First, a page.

First, I am so sorry about your son … have you had any success with therapy or even temporary medications? I found solace in the temporary nature of medication, and with the help of a qualified professional, maybe your son can begin to regulate those ups and downs. Also, once I understood that the manic highs weren't worth the suicidal lows, I began trying to live more "in the middle." It's definitely a hard realization ot come by, and I'm so glad that you were able to replace your alcohol addition with writing! You *should* be more pushy and confident about your writing! Your book is on my to-read list!

  2. What I find so amazing in all of this is the ability (awareness, willingness, call it what you want) – to look at the condition and question the possible correlations, and to contemplate all the 'what ifs.' All too often, people are inclined to bury their heads in the sand like an ostrich.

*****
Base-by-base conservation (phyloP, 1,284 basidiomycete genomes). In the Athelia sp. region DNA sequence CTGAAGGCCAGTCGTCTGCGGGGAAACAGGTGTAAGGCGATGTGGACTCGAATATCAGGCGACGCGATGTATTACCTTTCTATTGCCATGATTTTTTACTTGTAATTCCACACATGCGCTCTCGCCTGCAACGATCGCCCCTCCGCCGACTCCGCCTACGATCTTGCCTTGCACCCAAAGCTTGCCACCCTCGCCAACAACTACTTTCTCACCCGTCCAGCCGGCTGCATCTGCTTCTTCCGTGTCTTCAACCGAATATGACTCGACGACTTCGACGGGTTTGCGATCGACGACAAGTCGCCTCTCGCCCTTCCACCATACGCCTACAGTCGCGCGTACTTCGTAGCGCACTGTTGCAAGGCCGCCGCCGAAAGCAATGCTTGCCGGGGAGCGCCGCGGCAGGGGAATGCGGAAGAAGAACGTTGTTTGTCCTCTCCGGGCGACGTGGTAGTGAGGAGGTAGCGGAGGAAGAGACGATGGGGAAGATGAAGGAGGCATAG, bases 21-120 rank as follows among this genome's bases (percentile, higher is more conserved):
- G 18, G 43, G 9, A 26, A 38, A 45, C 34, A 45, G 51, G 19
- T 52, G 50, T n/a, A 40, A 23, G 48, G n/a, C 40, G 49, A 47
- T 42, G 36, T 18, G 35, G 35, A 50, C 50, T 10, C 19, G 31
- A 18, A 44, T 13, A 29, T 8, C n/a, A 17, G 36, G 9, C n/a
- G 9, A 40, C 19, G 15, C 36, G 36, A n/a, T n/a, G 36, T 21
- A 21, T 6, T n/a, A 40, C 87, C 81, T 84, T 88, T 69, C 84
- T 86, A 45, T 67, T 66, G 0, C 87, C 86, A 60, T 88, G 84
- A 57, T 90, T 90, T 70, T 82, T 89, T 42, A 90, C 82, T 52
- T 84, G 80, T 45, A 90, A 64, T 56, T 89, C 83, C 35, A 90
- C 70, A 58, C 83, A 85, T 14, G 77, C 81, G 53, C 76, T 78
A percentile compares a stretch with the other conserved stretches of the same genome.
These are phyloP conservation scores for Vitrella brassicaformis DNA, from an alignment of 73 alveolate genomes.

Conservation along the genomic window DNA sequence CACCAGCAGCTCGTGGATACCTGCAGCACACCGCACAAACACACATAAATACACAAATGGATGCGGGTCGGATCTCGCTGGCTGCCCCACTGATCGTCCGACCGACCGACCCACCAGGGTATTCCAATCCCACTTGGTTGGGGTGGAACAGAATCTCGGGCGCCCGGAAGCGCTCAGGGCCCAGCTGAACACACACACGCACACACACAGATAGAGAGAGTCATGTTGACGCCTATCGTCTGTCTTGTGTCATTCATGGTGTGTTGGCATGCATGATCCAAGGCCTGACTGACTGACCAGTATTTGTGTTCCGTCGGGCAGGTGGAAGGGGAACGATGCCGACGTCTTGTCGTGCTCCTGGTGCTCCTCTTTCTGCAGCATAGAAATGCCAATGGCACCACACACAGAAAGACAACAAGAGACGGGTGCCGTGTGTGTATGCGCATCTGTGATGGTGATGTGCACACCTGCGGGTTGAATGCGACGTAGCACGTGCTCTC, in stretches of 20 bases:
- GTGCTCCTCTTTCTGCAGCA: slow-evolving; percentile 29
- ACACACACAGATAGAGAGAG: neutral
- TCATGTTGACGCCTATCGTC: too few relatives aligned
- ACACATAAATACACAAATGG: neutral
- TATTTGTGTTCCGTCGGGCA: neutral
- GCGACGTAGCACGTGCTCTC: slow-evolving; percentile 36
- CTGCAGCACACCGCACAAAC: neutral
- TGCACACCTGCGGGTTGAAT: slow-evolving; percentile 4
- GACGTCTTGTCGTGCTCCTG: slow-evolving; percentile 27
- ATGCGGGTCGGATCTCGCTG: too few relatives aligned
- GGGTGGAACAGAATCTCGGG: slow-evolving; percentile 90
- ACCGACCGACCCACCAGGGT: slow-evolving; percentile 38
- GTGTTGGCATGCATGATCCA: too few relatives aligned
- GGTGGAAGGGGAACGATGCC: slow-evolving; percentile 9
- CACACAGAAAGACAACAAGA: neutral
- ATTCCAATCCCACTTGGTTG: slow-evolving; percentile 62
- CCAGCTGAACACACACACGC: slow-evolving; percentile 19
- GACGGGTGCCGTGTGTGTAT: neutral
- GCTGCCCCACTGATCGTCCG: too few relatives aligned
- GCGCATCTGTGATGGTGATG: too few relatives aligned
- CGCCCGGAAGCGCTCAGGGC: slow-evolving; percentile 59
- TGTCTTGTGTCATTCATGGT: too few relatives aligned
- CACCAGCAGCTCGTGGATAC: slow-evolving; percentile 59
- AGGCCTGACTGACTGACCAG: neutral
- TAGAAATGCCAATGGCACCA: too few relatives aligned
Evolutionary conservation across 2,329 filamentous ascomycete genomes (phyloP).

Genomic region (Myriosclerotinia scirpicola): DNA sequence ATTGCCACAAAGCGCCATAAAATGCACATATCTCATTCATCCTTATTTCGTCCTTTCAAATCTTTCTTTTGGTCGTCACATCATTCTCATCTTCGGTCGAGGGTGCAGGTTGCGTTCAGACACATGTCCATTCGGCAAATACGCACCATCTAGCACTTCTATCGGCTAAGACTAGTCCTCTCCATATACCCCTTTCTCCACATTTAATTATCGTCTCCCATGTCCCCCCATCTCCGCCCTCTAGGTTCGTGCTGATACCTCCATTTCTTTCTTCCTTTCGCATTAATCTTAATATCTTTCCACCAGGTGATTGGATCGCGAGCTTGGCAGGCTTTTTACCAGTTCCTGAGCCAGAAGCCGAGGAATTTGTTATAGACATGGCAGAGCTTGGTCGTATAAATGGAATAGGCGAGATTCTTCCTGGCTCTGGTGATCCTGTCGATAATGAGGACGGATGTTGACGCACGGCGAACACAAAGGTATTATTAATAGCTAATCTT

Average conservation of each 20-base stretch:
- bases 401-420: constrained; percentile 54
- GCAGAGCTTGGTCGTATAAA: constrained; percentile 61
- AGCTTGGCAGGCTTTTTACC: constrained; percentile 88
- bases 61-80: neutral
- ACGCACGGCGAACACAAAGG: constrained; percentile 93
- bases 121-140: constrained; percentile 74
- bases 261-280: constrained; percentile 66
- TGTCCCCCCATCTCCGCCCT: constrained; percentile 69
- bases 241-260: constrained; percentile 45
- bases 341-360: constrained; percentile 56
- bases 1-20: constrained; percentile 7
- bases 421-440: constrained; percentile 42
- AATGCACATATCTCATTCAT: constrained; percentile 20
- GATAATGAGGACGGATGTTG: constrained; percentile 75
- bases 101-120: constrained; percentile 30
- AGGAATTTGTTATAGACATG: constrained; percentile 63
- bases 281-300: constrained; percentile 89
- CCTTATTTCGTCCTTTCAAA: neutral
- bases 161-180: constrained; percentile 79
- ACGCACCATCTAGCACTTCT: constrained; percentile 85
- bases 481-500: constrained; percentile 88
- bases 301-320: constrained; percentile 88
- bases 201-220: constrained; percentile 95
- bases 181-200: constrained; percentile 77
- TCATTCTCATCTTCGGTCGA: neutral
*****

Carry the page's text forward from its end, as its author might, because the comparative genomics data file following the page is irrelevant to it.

Richard Bandler, when he was still developing the concept of NLP, did great work with psychiatric patients by acknowledging their reality instead of just referring to it as 'insanity'.

    Great post, Laura and Betsy.

    • Laura permalink

      Yes! I love Bandler's notion of their reality as opposed to insanity. It can be very, very real, painfully so, to psychiatric patients. Until a patient can bring themselves onto a side of "shared reality," it can be hard to maintain wellness.
      Thanks so much for reading–I love you're blog, and learning more from My Rite of Passage about your life coaching work!